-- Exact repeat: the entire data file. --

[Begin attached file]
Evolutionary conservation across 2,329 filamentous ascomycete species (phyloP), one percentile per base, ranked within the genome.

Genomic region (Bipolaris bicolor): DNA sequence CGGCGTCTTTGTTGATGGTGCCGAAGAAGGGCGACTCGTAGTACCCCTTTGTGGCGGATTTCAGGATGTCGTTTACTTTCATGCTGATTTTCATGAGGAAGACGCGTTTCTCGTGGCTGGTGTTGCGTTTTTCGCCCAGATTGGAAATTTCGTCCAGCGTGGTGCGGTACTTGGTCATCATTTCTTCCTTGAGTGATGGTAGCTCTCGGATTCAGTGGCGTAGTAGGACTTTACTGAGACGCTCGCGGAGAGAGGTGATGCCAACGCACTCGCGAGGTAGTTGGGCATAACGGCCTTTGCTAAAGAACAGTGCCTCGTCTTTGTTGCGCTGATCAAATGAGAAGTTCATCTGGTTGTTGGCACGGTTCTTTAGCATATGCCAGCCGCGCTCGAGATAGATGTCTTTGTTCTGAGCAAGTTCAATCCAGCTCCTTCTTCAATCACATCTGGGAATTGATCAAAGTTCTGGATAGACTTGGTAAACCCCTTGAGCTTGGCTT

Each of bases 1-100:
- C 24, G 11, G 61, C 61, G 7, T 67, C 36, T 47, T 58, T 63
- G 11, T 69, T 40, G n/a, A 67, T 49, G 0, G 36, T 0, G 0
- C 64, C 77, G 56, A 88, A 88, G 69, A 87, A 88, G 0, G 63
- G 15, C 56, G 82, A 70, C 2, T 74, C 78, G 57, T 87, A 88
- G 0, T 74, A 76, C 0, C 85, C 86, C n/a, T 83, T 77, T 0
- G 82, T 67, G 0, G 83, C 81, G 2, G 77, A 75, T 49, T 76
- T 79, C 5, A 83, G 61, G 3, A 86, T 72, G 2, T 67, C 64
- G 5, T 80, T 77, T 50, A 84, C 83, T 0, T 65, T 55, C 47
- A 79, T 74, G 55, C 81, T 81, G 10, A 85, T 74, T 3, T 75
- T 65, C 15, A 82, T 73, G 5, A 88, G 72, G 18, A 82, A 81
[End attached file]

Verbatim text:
Evolutionary conservation across 2,329 filamentous ascomycete species (phyloP), one percentile per base, ranked within the genome.

Genomic region (Bipolaris bicolor): DNA sequence CGGCGTCTTTGTTGATGGTGCCGAAGAAGGGCGACTCGTAGTACCCCTTTGTGGCGGATTTCAGGATGTCGTTTACTTTCATGCTGATTTTCATGAGGAAGACGCGTTTCTCGTGGCTGGTGTTGCGTTTTTCGCCCAGATTGGAAATTTCGTCCAGCGTGGTGCGGTACTTGGTCATCATTTCTTCCTTGAGTGATGGTAGCTCTCGGATTCAGTGGCGTAGTAGGACTTTACTGAGACGCTCGCGGAGAGAGGTGATGCCAACGCACTCGCGAGGTAGTTGGGCATAACGGCCTTTGCTAAAGAACAGTGCCTCGTCTTTGTTGCGCTGATCAAATGAGAAGTTCATCTGGTTGTTGGCACGGTTCTTTAGCATATGCCAGCCGCGCTCGAGATAGATGTCTTTGTTCTGAGCAAGTTCAATCCAGCTCCTTCTTCAATCACATCTGGGAATTGATCAAAGTTCTGGATAGACTTGGTAAACCCCTTGAGCTTGGCTT

Each of bases 1-100:
- C 24, G 11, G 61, C 61, G 7, T 67, C 36, T 47, T 58, T 63
- G 11, T 69, T 40, G n/a, A 67, T 49, G 0, G 36, T 0, G 0
- C 64, C 77, G 56, A 88, A 88, G 69, A 87, A 88, G 0, G 63
- G 15, C 56, G 82, A 70, C 2, T 74, C 78, G 57, T 87, A 88
- G 0, T 74, A 76, C 0, C 85, C 86, C n/a, T 83, T 77, T 0
- G 82, T 67, G 0, G 83, C 81, G 2, G 77, A 75, T 49, T 76
- T 79, C 5, A 83, G 61, G 3, A 86, T 72, G 2, T 67, C 64
- G 5, T 80, T 77, T 50, A 84, C 83, T 0, T 65, T 55, C 47
- A 79, T 74, G 55, C 81, T 81, G 10, A 85, T 74, T 3, T 75
- T 65, C 15, A 82, T 73, G 5, A 88, G 72, G 18, A 82, A 81